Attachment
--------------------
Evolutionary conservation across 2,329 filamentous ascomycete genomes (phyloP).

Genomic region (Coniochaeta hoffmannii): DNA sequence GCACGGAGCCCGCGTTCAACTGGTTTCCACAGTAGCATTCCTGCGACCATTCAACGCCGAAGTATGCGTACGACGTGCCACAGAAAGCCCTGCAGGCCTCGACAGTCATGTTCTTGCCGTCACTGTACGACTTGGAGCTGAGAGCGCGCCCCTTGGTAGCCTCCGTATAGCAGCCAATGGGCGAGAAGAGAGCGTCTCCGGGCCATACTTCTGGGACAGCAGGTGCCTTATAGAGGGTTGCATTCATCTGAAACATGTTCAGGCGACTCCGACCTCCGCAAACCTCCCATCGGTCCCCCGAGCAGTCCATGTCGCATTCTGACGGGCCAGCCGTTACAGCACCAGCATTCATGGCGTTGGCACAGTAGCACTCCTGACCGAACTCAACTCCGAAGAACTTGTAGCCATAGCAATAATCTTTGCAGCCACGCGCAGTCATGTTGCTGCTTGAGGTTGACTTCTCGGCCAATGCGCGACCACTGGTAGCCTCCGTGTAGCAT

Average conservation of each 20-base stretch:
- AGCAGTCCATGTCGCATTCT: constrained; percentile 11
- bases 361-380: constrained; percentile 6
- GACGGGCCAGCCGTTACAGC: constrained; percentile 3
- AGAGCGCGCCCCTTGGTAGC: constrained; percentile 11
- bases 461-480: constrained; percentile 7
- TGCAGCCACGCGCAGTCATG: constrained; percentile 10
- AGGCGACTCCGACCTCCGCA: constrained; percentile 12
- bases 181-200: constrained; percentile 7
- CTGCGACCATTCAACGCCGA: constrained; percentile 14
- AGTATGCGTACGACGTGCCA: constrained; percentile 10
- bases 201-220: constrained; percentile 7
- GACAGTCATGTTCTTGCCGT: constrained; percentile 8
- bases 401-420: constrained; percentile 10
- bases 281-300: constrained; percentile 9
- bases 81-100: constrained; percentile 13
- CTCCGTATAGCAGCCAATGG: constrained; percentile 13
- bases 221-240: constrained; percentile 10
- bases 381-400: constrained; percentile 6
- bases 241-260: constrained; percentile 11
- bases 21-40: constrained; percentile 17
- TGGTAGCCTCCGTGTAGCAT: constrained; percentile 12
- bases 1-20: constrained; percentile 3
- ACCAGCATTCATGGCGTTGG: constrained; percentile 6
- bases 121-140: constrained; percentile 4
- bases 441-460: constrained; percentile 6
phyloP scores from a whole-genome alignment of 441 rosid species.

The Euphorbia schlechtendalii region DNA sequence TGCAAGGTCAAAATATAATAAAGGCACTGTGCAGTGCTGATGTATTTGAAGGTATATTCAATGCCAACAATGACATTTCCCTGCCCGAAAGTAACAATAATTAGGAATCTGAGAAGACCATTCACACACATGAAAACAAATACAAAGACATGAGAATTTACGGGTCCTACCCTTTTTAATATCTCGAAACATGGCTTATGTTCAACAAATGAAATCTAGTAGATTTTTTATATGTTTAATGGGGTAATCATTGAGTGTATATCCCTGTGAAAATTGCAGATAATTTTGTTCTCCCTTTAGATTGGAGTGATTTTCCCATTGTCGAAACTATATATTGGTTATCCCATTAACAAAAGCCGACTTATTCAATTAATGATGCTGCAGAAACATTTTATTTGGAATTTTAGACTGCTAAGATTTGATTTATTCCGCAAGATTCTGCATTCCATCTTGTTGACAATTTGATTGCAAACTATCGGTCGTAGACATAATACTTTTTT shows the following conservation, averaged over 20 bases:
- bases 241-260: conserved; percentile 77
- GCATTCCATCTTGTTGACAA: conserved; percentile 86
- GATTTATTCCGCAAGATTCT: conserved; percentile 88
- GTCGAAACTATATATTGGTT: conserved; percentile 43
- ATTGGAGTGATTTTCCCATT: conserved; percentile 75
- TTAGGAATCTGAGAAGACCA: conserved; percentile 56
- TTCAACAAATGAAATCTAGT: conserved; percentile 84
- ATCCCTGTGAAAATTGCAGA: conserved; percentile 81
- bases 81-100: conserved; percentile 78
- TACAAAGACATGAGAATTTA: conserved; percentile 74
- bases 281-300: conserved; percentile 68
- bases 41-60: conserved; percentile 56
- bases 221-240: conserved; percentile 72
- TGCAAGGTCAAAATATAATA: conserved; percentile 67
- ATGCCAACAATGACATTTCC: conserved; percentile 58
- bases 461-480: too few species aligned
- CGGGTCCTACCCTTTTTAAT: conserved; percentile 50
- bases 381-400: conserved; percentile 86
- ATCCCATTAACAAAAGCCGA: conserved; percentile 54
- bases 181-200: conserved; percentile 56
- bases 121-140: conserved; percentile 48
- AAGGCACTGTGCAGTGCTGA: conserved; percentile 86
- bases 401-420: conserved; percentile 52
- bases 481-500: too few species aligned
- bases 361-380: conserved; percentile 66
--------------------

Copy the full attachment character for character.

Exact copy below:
Evolutionary conservation across 2,329 filamentous ascomycete genomes (phyloP).

Genomic region (Coniochaeta hoffmannii): DNA sequence GCACGGAGCCCGCGTTCAACTGGTTTCCACAGTAGCATTCCTGCGACCATTCAACGCCGAAGTATGCGTACGACGTGCCACAGAAAGCCCTGCAGGCCTCGACAGTCATGTTCTTGCCGTCACTGTACGACTTGGAGCTGAGAGCGCGCCCCTTGGTAGCCTCCGTATAGCAGCCAATGGGCGAGAAGAGAGCGTCTCCGGGCCATACTTCTGGGACAGCAGGTGCCTTATAGAGGGTTGCATTCATCTGAAACATGTTCAGGCGACTCCGACCTCCGCAAACCTCCCATCGGTCCCCCGAGCAGTCCATGTCGCATTCTGACGGGCCAGCCGTTACAGCACCAGCATTCATGGCGTTGGCACAGTAGCACTCCTGACCGAACTCAACTCCGAAGAACTTGTAGCCATAGCAATAATCTTTGCAGCCACGCGCAGTCATGTTGCTGCTTGAGGTTGACTTCTCGGCCAATGCGCGACCACTGGTAGCCTCCGTGTAGCAT

Average conservation of each 20-base stretch:
- AGCAGTCCATGTCGCATTCT: constrained; percentile 11
- bases 361-380: constrained; percentile 6
- GACGGGCCAGCCGTTACAGC: constrained; percentile 3
- AGAGCGCGCCCCTTGGTAGC: constrained; percentile 11
- bases 461-480: constrained; percentile 7
- TGCAGCCACGCGCAGTCATG: constrained; percentile 10
- AGGCGACTCCGACCTCCGCA: constrained; percentile 12
- bases 181-200: constrained; percentile 7
- CTGCGACCATTCAACGCCGA: constrained; percentile 14
- AGTATGCGTACGACGTGCCA: constrained; percentile 10
- bases 201-220: constrained; percentile 7
- GACAGTCATGTTCTTGCCGT: constrained; percentile 8
- bases 401-420: constrained; percentile 10
- bases 281-300: constrained; percentile 9
- bases 81-100: constrained; percentile 13
- CTCCGTATAGCAGCCAATGG: constrained; percentile 13
- bases 221-240: constrained; percentile 10
- bases 381-400: constrained; percentile 6
- bases 241-260: constrained; percentile 11
- bases 21-40: constrained; percentile 17
- TGGTAGCCTCCGTGTAGCAT: constrained; percentile 12
- bases 1-20: constrained; percentile 3
- ACCAGCATTCATGGCGTTGG: constrained; percentile 6
- bases 121-140: constrained; percentile 4
- bases 441-460: constrained; percentile 6
phyloP scores from a whole-genome alignment of 441 rosid species.

The Euphorbia schlechtendalii region DNA sequence TGCAAGGTCAAAATATAATAAAGGCACTGTGCAGTGCTGATGTATTTGAAGGTATATTCAATGCCAACAATGACATTTCCCTGCCCGAAAGTAACAATAATTAGGAATCTGAGAAGACCATTCACACACATGAAAACAAATACAAAGACATGAGAATTTACGGGTCCTACCCTTTTTAATATCTCGAAACATGGCTTATGTTCAACAAATGAAATCTAGTAGATTTTTTATATGTTTAATGGGGTAATCATTGAGTGTATATCCCTGTGAAAATTGCAGATAATTTTGTTCTCCCTTTAGATTGGAGTGATTTTCCCATTGTCGAAACTATATATTGGTTATCCCATTAACAAAAGCCGACTTATTCAATTAATGATGCTGCAGAAACATTTTATTTGGAATTTTAGACTGCTAAGATTTGATTTATTCCGCAAGATTCTGCATTCCATCTTGTTGACAATTTGATTGCAAACTATCGGTCGTAGACATAATACTTTTTT shows the following conservation, averaged over 20 bases:
- bases 241-260: conserved; percentile 77
- GCATTCCATCTTGTTGACAA: conserved; percentile 86
- GATTTATTCCGCAAGATTCT: conserved; percentile 88
- GTCGAAACTATATATTGGTT: conserved; percentile 43
- ATTGGAGTGATTTTCCCATT: conserved; percentile 75
- TTAGGAATCTGAGAAGACCA: conserved; percentile 56
- TTCAACAAATGAAATCTAGT: conserved; percentile 84
- ATCCCTGTGAAAATTGCAGA: conserved; percentile 81
- bases 81-100: conserved; percentile 78
- TACAAAGACATGAGAATTTA: conserved; percentile 74
- bases 281-300: conserved; percentile 68
- bases 41-60: conserved; percentile 56
- bases 221-240: conserved; percentile 72
- TGCAAGGTCAAAATATAATA: conserved; percentile 67
- ATGCCAACAATGACATTTCC: conserved; percentile 58
- bases 461-480: too few species aligned
- CGGGTCCTACCCTTTTTAAT: conserved; percentile 50
- bases 381-400: conserved; percentile 86
- ATCCCATTAACAAAAGCCGA: conserved; percentile 54
- bases 181-200: conserved; percentile 56
- bases 121-140: conserved; percentile 48
- AAGGCACTGTGCAGTGCTGA: conserved; percentile 86
- bases 401-420: conserved; percentile 52
- bases 481-500: too few species aligned
- bases 361-380: conserved; percentile 66